How the Environment Inspires Curriculum
Working in Reggio-inspired ways
Working with schools on transforming their practice or at least beginning on the path of Reggio-inspired practice has taught me many lessons. I have visited schools around the country and had reinforced time after time the idea that what we believe about children is visible in the choices we make within our schools. Nowhere is this more evident than in the environment. The choices about the environment we create also link directly to the play and learning in individual classrooms and schools. As part of the educational experience, we can render a great influence on the how and why of the actual play that is enacted, and curriculum engaged, by virtue of the choices we make in constructing these spaces. It is for these reasons that the environment is a wonderfully concrete place to begin asking educators to look at what they are communicating about how they view children.
What does environment as the third teacher mean?
It is important to begin by unpacking what is meant by the idea of the environment as the third teacher. This concept, brought into awareness through the schools of Reggio Emilia, connotes something that has always lived within early childhood—a particular care and attention to the settings in which children learn. The Reggianni have taken the examination and articulation of the environment to a new level.
This concept of the environment as a participant in the educational experience opens up the possibility for students to engage the environment with their peers and respond to thoughtful decisions made by the educators in an effort to support student engagement. This calls on the adults to render the environment a living space that actively participates in the educative process.
Our ideas about these lived spaces have evolved and been influenced in different ways by educators as varied as Maria Montessori, Lev Vygotsky, Vivian Paley and Loris Malaguzzi. Each of these educators has left their own influence: from child-sized furnishings, to the creation of social spaces for language development, and the importance of a stage for storytelling. These details, when woven together, have shown us both in theory and practice that schools for young children are spaces that attend to social interaction, problem solving, dramatic play, storytelling, fantasy, conflict and its resolution, and communication as a few of the vehicles for children to build their repertoire and further their understanding of the world. In order to achieve this balance of engagement, the environment is critical to offer opportunities to think, construct and create for children. So part of the work for us as educators is to strive to create a space that supports the interaction and engagement of the children with their environment on their own terms and at times without adult mediation. Essentially, the school puts at the disposition of the children the places and the materials, and the students make their new stories and worlds fueled by their imaginations.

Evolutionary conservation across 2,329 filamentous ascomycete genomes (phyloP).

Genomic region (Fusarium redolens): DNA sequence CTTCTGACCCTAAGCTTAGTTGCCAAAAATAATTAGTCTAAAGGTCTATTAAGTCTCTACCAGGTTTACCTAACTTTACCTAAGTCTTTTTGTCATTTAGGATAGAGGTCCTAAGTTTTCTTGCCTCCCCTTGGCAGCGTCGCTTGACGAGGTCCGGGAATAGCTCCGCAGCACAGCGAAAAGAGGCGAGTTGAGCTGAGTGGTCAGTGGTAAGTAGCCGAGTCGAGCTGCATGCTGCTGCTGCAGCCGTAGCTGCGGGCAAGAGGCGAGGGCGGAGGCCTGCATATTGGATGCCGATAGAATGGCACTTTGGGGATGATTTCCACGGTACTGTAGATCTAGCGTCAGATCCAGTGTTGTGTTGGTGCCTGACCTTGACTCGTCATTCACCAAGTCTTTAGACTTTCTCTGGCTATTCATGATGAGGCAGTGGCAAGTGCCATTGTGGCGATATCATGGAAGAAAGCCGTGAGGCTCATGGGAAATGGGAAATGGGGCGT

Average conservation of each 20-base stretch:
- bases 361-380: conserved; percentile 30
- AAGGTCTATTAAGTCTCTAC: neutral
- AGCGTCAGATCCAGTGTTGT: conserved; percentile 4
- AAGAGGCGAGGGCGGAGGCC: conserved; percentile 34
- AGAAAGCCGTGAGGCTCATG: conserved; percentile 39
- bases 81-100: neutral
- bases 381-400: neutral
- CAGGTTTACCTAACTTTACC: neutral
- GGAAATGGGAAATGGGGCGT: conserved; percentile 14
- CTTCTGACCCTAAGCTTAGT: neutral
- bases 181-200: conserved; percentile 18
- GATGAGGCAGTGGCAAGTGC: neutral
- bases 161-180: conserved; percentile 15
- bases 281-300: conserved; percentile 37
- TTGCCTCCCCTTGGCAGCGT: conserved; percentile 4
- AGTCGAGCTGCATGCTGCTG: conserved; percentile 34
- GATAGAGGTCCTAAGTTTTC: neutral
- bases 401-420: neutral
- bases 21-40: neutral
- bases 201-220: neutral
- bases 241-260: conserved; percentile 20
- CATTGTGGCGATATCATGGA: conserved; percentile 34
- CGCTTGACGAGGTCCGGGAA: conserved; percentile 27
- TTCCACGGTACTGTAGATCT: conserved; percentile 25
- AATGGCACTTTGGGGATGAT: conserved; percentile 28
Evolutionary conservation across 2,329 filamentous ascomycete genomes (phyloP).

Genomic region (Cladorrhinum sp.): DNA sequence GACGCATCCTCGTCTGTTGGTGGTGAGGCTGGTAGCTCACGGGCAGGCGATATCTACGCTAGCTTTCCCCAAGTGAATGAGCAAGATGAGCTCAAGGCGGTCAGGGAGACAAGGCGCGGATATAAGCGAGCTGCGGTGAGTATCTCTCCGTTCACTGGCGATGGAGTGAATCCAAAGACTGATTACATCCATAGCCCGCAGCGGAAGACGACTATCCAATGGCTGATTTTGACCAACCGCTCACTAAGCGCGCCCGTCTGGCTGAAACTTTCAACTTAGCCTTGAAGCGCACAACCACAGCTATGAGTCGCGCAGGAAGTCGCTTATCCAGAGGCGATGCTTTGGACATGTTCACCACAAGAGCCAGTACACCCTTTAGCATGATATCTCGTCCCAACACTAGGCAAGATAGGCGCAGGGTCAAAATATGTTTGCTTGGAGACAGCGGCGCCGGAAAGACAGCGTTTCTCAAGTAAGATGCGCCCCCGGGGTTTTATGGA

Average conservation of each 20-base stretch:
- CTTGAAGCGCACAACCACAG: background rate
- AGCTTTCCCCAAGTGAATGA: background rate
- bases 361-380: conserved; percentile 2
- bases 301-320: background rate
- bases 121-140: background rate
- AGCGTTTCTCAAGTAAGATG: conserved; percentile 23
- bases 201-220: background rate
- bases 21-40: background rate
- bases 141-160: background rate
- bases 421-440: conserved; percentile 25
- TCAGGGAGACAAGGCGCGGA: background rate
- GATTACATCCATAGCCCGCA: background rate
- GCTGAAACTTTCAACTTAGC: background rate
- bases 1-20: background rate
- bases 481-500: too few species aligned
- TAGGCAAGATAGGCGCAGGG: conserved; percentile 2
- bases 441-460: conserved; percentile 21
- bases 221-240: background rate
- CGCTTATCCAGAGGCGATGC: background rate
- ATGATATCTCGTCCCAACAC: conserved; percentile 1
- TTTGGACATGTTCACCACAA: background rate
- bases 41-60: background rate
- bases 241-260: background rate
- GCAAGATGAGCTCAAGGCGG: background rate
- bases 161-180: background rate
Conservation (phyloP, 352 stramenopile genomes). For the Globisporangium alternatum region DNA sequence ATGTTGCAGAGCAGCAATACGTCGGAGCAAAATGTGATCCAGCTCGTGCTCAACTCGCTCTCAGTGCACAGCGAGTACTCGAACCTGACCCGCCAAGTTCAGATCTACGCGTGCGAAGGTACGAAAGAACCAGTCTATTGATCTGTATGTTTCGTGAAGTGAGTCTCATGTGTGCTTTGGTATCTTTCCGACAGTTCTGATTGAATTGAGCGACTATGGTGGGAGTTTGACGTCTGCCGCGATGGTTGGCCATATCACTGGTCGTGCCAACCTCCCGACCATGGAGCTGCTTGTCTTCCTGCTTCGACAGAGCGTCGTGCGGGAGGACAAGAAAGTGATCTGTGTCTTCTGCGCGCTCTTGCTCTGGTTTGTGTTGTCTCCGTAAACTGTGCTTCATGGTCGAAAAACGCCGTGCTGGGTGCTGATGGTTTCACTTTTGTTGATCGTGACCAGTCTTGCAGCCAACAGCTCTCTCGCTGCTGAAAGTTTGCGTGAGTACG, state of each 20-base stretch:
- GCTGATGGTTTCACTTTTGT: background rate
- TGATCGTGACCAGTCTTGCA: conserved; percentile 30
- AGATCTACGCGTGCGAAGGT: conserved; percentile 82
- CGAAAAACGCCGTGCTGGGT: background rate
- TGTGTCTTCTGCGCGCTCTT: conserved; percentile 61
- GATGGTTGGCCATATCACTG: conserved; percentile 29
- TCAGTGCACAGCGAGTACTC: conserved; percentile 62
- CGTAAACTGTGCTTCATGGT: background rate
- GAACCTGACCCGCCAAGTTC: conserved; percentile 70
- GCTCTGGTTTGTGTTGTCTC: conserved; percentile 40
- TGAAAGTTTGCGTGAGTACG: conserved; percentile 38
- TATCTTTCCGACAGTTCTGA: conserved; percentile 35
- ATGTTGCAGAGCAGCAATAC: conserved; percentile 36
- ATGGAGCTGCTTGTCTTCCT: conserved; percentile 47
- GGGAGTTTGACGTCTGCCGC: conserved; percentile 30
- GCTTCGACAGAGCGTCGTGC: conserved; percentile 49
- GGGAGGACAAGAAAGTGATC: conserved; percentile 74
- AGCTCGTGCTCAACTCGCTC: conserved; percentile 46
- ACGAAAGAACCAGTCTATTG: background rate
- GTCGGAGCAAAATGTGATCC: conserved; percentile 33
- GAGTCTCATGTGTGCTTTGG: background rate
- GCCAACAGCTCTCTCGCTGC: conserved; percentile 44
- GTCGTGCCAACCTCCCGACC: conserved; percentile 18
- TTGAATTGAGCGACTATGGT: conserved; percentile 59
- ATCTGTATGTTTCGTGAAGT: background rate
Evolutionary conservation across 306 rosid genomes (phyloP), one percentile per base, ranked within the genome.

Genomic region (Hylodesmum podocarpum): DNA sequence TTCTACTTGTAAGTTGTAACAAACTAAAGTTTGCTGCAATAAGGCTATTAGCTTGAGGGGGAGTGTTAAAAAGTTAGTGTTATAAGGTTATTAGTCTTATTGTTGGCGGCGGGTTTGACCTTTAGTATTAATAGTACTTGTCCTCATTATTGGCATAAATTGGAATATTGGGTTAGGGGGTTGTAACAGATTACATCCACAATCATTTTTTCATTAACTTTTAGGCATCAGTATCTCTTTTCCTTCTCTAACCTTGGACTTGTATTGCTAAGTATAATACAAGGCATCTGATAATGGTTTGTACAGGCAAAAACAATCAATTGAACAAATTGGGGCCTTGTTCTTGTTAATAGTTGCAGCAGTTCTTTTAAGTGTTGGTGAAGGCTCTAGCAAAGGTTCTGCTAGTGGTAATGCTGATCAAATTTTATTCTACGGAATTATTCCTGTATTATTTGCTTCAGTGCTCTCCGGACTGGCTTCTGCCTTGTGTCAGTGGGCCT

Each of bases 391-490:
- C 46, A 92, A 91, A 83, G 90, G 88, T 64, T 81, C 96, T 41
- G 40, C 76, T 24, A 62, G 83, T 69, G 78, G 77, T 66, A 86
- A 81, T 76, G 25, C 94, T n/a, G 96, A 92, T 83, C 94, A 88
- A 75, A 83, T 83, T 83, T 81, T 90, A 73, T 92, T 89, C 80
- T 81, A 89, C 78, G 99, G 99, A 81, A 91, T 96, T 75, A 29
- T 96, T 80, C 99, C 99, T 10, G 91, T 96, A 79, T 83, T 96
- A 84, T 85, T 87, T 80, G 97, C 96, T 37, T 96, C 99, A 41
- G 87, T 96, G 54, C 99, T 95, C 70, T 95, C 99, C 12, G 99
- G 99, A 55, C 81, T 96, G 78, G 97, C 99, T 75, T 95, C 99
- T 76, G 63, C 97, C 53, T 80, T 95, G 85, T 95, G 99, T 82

Looking at the environment you have
Typically, I ask educators to create a map of the environment in which they work and discuss ways that their environment is working or is challenging. This offers teachers a wonderful platform to begin examining and dialoguing about their practice in collaboration with their colleagues. Teachers can also look at inventive ways to make minor changes in an attempt to align their environment more closely with this view of children. It is amazing how powerful simple changes can become in a cumulative fashion, made one at a time. For example, one of the most important steps I have seen schools make is de-cluttering their spaces, which can be full of unintentional knick-knacks. An armful of boxes and hefty bags in a quest to simplify surfaces and examine the intentionality of the choices made within an environment produced great results. Once the actual setting is uncovered, it is possible for the participating professionals to imagine, as children do, the possibilities that exist within the environment.
What is the purpose: Making changes